Archive | November, 2016

Signal Messaging App Formal Audit Results Are Good

The New Acunetix V12 Engine


I’ve recommended Signal Messaging App quite a few times and I do use it myself, I know there are some privacy concerns with the fact it requires Google App Store – but that’s the developers choice.

Signal Messaging App Formal Audit Results Are Good

It’s a pretty solid app, clean, sleek and works well across both Android and iOS and the latest news is, apparently it’s pretty secure too (which is good news).

Encrypted SMS and voice app Signal has passed a security audit with flying colours.

As explained in a paper titled A Formal Security Analysis of the Signal Messaging Protocol (PDF) from the International Association for Cryptologic Research, Signal has no discernible flaws and offers a well-designed and compromise-resistant architecture.

Signal uses a double rachet algorithm that employs ephemeral key exchanges continually during each session, minimising the amount of text that can be decrypted at any point should a key be compromised.

Signal was examined by a team of five researchers from the UK, Australia, and Canada, namely Oxford University information security Professor Cas Cremers and his PhDs Katriel Cohn-Gordon and Luke Garratt, Queensland University of Technology PhD Benjamin Dowling, and McMaster University Assistant Professor Douglas Stebila.

The team examines Signal threat models in the context of a fully adversarially-controlled network to examine how it stands up, proving that the cryptographic core of Signal is secure.


Now this is not 100% complete as it only really looks at the signal code base, not 3rd party libraries or integrations it uses (like Google Play Store).

But it is a good indicator that on a cryptographic level Signal is pretty solid and should at least be safe from nation state attacks.

As the authors write, Signal’s security is such that even testing it is hard:

Providing a security analysis for the Signal protocol is challenging for several reasons. First, Signal employs a novel and unstudied design, involving over ten different types of keys and a complex update process which leads to various chains of related keys. It therefore does not directly fit into existing analysis models. Second, some of its claimed properties have only recently been formalised. Finally, as a more mundane obstacle, the protocol is not substantially documented beyond its source code.

They conclude that it is impossible to say if Signal meets its goals, as there are none stated, but say their analysis proves it satisfies security standards adding “we have found no major flaws in its design, which is very encouraging”.

The team finds some room for improvement which they passed on to the app’s developers, namely that the protocol can be further strengthened with negligible cost by using “constructions in the spirit of the NAXOS (authenticated key exchange) protocol” [PDF]” by or including a static-static Diffie-Hellman shared secret in the key derivation. This would solve the risk of attackers compromising communications should the random number generator become fully predictable.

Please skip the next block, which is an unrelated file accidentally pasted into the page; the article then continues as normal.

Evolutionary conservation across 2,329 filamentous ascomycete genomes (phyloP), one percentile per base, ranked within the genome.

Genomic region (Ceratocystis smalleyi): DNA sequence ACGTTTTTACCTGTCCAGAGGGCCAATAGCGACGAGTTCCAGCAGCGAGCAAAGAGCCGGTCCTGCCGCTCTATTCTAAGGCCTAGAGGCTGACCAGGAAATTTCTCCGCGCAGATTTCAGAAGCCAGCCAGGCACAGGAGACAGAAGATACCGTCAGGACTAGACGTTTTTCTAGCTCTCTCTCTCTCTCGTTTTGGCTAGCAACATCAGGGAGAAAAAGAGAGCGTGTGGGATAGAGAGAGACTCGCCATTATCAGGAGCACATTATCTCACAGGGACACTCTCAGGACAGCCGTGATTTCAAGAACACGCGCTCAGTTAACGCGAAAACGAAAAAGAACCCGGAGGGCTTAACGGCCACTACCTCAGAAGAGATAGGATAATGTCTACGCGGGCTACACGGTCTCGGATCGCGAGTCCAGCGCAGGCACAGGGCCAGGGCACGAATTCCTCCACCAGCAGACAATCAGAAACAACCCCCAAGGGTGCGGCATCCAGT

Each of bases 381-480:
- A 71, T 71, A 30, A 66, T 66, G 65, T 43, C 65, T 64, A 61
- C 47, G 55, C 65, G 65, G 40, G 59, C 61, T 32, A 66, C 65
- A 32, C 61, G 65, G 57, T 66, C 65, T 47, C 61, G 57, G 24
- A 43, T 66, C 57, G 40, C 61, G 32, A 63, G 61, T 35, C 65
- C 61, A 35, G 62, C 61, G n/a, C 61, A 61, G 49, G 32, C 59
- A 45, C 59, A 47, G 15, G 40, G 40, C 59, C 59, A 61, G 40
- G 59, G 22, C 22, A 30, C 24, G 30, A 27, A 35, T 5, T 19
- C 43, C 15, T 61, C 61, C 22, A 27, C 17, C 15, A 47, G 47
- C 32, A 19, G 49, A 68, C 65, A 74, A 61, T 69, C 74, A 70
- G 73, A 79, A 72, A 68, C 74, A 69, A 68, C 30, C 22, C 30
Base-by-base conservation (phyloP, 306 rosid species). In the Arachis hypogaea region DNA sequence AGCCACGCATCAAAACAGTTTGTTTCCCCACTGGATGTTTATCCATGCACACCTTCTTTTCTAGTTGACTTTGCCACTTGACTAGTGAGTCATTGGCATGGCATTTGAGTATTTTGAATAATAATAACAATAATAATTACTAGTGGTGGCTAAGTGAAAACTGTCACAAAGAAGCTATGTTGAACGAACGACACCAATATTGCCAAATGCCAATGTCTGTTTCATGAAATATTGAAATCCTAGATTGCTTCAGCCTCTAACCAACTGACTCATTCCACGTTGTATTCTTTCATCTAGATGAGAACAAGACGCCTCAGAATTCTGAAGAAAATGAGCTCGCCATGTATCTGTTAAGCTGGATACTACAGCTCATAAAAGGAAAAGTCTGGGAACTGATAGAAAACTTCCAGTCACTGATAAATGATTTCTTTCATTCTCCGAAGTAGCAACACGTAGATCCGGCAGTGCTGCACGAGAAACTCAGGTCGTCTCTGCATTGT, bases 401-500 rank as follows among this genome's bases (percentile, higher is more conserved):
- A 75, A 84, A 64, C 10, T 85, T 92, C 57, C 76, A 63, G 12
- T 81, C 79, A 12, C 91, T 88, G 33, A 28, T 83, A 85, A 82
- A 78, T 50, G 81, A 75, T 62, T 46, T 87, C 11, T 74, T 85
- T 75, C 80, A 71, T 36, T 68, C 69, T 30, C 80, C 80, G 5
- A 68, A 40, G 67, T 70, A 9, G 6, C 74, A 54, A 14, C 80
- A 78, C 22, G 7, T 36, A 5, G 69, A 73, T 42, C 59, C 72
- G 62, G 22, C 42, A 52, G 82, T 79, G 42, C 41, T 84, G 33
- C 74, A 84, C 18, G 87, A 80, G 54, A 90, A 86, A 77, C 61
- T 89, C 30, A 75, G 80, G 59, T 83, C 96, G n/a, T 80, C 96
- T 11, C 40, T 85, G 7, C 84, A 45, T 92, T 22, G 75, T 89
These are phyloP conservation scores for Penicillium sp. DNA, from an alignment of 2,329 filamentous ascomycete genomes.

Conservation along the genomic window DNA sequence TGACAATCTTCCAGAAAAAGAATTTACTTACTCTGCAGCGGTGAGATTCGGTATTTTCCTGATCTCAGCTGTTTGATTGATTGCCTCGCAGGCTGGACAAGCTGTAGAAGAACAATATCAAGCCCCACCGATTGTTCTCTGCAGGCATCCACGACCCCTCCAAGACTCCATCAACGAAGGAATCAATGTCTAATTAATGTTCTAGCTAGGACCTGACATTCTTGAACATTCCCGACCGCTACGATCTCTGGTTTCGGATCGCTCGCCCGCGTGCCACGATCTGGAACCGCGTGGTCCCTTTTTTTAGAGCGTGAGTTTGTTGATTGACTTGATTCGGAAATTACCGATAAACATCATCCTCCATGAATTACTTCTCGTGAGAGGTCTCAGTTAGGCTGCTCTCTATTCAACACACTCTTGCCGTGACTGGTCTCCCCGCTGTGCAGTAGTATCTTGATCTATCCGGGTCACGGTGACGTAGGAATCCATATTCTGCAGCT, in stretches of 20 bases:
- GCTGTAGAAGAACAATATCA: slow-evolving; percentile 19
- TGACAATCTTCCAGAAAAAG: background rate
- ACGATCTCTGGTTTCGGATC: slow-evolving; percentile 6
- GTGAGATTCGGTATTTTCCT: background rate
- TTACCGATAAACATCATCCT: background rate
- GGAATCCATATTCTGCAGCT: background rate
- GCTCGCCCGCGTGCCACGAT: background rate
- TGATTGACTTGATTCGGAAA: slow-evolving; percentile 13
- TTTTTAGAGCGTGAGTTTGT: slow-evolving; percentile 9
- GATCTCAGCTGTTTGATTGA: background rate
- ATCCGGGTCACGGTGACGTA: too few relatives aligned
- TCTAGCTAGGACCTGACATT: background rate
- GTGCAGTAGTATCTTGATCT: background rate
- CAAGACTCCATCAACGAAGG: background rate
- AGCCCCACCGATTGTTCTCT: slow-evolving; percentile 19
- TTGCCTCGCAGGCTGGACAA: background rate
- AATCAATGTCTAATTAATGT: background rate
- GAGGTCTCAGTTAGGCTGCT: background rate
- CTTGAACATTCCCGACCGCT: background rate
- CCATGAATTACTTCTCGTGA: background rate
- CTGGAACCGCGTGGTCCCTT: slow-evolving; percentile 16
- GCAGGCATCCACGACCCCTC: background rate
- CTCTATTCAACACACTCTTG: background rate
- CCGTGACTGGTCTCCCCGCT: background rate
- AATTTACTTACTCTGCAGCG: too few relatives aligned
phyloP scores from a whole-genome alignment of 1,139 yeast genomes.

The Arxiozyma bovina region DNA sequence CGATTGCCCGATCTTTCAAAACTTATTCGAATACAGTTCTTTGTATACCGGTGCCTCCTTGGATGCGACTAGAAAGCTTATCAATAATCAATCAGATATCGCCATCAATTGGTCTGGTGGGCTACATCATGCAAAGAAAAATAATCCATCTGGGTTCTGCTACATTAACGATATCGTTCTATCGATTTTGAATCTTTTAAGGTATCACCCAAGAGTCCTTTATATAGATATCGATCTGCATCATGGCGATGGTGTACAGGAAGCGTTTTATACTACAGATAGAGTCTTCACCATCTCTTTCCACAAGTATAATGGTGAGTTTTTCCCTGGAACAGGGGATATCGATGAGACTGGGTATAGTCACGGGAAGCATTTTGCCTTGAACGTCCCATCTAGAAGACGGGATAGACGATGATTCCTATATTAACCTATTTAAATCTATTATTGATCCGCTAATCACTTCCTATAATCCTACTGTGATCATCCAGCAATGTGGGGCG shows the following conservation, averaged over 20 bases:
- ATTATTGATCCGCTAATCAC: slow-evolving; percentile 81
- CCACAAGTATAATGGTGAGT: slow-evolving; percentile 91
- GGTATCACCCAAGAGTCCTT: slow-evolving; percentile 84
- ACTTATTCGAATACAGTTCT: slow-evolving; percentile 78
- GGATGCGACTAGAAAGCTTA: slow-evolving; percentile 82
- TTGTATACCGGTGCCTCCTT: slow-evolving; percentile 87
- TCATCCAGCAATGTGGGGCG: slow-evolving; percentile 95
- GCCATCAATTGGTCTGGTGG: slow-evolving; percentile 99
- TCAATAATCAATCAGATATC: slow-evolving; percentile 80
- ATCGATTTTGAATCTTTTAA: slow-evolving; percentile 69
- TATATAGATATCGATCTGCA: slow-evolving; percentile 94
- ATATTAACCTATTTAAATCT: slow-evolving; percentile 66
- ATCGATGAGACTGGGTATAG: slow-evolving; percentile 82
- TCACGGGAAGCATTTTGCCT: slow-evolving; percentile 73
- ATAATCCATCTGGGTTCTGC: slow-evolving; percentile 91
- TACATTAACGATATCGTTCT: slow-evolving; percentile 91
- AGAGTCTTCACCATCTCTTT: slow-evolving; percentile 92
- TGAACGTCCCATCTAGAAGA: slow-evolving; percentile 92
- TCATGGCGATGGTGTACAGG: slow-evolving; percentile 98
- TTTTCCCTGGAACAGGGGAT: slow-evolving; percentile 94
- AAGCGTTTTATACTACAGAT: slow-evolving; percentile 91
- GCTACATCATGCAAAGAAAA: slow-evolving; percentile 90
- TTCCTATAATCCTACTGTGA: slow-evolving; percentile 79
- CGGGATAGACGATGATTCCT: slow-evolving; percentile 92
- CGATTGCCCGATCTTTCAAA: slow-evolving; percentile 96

The paper does, however, cover only a subsection of Signal’s efforts, as it ignores non-Signal library components, plus application and implementation variations. It should therefore be considered a substantial starting point for future analysis, the authors say, rather than the final world on Signal.

You can read the full report here: A Formal Security Analysis of the Signal Messaging Protocol [PDF]

It’s a good app, and this makes it a little more trustworthy – some people do seem to have some issues with the developer, but the users on the whole are happy (high ratings in both app stores).

Source: The Register

Posted in: Countermeasures, Cryptography, Privacy

Topic: Countermeasures, Cryptography, Privacy


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Kautilya – Human Interface Device Hacking Toolkit

The New Acunetix V12 Engine


Kautilya is a human interface device hacking toolkit which provides various payloads for HIDs which may help with breaking into a computer during penetration tests.

Kautilya – Human Interface Device Hacking Toolkit

The Windows payloads and modules are written mostly in powershell (in combination with native commands) and are tested on Windows 7 and Windows 8. In principal Kautilya should work with any HID capable of acting as a keyboard. Kautilya has been tested on Teensy++ 2.0 and Teensy 3.0 from pjrc.com.

Payloads Available

Windows

  • Gather
    • Gather Information
    • Hashdump and Exfiltrate
    • Keylog and Exfiltrate
    • Sniffer
    • WLAN keys dump
    • Get Target Credentials
    • Dump LSA Secrets
    • Dump passwords in plain
    • Copy SAM
    • Dump Process Memory
    • Dump Windows Vault Credentials
  • Execute
    • Download and Execute
    • Connect to Hotspot and Execute code